David McKenzie

Lead Economist

DAVID MCKENZIE is a Lead Economist in the Development Research Group, Finance and Private Sector Development Unit. He received his B.Com.(Hons)/B.A. from the University of Auckland, New Zealand and his Ph.D. in Economics from Yale University. Prior to joining the World Bank, he spent four years as an assistant professor of Economics at Stanford University. His main research is on migration, microenterprises, and methodology for use with developing country data. He has published over 90 articles in journals such as Quarterly Journal of Economics, Science, Review of Economics and Statistics, Journal of the European Economic Association, American Economic Journal: Applied Micro, Journal of Econometrics, and all leading development journals. He is currently on the editorial boards of the Journal of Development Economics, World Bank Economic Review, Journal of Economic Perspectives, Fiscal Studies and Migration Studies.

Contact information:Email: David McKenzie, c/o research@worldbank.org

  • Website: https://sites.google.com/site/decrgdmckenzie/







































































































































































































World Bank working papers and publications

1 .The World Bank economic review 25 (1)
2 .Accounting for selectivity and duration-dependent heterogeneity when estimating the impact of emigration on incomes and poverty in sending areas
3 .Enterprise recovery following natural disasters
4 .The remitting patterns of African migrants in the OECD
5 .Remittances and the brain drain revisited : the microdata show that more educated migrants remit more
6 .The impacts of international migration on remaining household members : omnibus results from a migration lottery program
7 .The microeconomic determinants of emigration and return migration of the best and brightest : evidence from the Pacific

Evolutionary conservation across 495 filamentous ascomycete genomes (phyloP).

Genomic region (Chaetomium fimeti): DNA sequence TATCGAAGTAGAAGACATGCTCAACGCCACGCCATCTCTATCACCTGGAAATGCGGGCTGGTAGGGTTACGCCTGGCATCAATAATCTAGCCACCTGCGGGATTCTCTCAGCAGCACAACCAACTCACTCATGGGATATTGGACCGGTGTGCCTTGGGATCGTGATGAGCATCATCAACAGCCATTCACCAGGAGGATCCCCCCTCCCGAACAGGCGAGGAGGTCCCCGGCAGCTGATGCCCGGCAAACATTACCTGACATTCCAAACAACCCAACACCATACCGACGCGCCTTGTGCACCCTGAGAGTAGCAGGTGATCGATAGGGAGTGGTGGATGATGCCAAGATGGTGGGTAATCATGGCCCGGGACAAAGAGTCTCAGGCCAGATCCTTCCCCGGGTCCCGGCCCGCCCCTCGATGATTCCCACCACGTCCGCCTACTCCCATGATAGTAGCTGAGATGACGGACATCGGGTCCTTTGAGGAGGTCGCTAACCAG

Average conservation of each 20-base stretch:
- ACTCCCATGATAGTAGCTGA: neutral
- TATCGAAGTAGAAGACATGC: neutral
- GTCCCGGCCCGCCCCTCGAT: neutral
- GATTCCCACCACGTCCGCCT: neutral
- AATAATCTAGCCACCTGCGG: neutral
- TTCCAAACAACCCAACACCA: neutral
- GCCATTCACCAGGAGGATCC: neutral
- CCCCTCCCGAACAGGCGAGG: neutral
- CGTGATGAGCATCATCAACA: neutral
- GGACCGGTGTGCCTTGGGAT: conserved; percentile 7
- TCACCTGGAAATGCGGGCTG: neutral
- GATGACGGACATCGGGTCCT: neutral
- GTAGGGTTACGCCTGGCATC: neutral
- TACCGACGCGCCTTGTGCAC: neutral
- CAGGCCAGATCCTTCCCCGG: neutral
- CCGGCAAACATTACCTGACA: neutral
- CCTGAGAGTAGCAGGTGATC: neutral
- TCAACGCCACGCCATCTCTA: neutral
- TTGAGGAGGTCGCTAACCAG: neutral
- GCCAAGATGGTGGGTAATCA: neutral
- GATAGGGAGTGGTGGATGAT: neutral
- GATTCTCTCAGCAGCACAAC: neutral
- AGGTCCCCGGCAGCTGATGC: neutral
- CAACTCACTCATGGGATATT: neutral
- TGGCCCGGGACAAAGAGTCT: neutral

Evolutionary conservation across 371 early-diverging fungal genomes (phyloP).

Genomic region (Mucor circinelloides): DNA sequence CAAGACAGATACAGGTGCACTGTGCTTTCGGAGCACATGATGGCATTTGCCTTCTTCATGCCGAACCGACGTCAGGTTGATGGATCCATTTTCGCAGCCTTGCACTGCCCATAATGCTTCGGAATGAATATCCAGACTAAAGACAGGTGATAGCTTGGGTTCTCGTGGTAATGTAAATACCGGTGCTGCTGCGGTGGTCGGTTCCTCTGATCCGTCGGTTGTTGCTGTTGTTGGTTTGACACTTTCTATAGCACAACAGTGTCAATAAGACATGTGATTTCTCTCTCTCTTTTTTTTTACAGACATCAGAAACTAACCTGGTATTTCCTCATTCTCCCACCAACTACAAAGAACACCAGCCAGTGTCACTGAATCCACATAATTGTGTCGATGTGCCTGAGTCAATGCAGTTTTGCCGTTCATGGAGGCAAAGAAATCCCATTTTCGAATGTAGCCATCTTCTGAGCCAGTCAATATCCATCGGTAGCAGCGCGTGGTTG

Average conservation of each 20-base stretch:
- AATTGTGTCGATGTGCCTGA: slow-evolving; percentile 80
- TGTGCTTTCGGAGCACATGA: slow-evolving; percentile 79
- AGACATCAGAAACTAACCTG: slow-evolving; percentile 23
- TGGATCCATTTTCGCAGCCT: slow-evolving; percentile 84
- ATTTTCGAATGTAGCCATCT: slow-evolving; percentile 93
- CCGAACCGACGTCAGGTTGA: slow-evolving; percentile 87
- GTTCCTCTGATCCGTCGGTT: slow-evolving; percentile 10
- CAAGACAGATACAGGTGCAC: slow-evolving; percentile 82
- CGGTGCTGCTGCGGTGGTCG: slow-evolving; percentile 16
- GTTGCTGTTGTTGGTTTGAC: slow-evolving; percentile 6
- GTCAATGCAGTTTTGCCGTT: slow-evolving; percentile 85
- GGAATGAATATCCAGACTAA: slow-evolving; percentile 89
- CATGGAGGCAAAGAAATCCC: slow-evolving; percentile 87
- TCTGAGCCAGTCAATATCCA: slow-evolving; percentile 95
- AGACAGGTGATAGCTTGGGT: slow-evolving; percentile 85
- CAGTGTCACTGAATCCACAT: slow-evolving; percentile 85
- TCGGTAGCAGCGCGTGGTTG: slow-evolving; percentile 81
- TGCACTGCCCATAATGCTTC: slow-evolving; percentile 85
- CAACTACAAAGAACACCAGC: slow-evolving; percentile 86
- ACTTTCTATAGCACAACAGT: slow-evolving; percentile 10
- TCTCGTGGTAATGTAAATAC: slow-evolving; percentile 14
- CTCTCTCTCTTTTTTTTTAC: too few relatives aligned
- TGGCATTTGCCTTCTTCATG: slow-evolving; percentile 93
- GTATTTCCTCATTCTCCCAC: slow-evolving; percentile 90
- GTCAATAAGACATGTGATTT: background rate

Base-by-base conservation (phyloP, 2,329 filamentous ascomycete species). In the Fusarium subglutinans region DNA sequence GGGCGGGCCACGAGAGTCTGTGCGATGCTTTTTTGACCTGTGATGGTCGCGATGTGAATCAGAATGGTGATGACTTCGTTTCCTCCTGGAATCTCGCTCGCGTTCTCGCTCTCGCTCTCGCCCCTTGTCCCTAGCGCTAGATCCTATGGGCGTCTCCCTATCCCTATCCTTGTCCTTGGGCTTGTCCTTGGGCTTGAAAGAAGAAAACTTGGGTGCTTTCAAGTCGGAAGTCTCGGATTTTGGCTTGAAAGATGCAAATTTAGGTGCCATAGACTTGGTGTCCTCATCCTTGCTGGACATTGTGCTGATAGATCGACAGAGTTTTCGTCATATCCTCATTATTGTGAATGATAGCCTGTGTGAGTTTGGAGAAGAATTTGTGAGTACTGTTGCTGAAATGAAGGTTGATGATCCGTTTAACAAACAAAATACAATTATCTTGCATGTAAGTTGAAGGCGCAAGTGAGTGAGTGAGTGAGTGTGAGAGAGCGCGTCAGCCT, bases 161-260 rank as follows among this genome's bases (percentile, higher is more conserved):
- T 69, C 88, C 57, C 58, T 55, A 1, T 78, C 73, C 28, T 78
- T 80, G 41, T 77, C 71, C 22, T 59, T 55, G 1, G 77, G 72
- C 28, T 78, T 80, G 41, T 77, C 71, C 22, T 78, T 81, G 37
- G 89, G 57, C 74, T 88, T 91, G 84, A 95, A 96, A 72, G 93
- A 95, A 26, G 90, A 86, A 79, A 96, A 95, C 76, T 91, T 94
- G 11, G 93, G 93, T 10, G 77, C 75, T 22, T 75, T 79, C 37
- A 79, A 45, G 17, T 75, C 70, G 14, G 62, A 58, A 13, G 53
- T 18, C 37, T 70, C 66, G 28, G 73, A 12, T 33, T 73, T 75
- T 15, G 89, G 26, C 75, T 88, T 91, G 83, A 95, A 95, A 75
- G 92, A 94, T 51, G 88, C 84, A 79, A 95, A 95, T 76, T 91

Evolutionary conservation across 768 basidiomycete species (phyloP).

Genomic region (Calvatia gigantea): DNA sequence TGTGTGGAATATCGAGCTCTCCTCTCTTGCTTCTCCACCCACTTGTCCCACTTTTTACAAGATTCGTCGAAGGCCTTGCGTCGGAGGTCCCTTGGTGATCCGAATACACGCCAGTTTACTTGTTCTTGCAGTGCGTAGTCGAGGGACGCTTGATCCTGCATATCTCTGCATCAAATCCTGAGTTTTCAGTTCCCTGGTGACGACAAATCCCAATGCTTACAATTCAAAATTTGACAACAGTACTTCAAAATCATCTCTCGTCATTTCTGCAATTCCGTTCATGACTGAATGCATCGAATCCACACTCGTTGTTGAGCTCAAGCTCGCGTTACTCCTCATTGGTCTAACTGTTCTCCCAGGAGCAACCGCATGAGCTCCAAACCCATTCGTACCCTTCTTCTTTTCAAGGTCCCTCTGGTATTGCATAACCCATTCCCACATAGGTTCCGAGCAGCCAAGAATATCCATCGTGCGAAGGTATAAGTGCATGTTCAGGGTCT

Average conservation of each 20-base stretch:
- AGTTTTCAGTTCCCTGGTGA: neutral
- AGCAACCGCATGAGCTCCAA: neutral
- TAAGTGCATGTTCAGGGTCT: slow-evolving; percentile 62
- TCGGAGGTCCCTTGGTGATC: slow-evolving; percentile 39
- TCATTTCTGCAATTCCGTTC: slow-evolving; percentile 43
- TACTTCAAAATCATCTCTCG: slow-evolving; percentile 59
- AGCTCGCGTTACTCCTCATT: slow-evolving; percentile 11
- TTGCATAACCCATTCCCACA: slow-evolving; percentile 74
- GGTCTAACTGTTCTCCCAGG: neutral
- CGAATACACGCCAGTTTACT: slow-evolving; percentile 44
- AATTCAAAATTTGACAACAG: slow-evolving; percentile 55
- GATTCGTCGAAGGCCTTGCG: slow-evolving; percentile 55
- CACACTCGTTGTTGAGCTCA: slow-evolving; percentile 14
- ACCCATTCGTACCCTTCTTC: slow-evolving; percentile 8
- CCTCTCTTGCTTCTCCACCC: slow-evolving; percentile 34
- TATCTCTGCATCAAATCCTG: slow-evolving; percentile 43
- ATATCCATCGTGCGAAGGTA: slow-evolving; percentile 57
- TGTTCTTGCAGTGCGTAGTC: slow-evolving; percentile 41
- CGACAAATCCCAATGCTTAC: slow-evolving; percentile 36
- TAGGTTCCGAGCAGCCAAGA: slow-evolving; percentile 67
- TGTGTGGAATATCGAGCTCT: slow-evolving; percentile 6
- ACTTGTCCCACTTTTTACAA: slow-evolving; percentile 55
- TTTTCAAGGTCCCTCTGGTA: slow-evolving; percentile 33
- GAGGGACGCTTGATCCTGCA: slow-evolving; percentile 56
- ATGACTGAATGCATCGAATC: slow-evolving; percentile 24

8 .Impact assessments in finance and private sector development : what have we learned and what should we learn ?
9 .Innovative firms or innovative owners ? determinants of innovation in micro, small, and medium enterprises
10 .Measuring subjective expectations in developing Countries : a critical review and new evidence
11 .The World Bank economic review 23 (1)
12 .Are women more credit constrained ? experimental evidence on gender and microenterprise returns
13 .In pursuit of balance : randomization in practice in development field experiments
14 .How pro-poor is the selection of seasonal migrant workers from Tonga under New Zealand's recognized seasonal employer program ?
15 .Who is coming from Vanuatu to New Zealand under the new recognized Seasonal employer program ?
16 .Who are the microenterprise owners ? Evidence from Sri Lanka on Tokman v. de Soto
17 .Mental health patterns and consequences : results from survey data in five developing countries
18 .The World Bank economic review 22 (3)
19 .Does it pay firms to register for taxes ? the impact of formality on firm profitability
20 .Migration, remittances, poverty, and human capital : conceptual and empirical challenges
21 .Measuring microenterprise profits : don't ask how the sausage is made
22 .Returns to capital in microenterprises : evidence from a field experiment
23 .Using the global positioning system in household surveys for better economics and better policy
24 .A land of milk and honey with streets paved with gold : do emigrants have over-optimistic expectations about incomes abroad ?
25 .Migration and mental health : evidence from a natural experiment
26 .Self-selection patterns in Mexico-U.S. migration : the role of migration networks
27 .The World Bank research observer 22 (2)
28 .World development report 2007 : development and the next generation
29 .World development report 2007 : development and the next generation
30 .Informe sobre el desarrollo mundial : el desarrollo y la nueva generacion
31 .A profile of the world's young developing country migrants
32 .World development report 2007 : development and the next generation
33 .World development report 2007 : development and the next generation
34 .World development report 2007 : development and the next generation
35 .World development report 2007 : development and the next generation
36 .Can migration reduce educational attainment ? Evidence from Mexico
37 .How important is selection ? Experimental versus non-experimental measures of the income gains from migration
38 .The effects of migration on child health in Mexico
39 .An econometric analysis of IBRD creditworthiness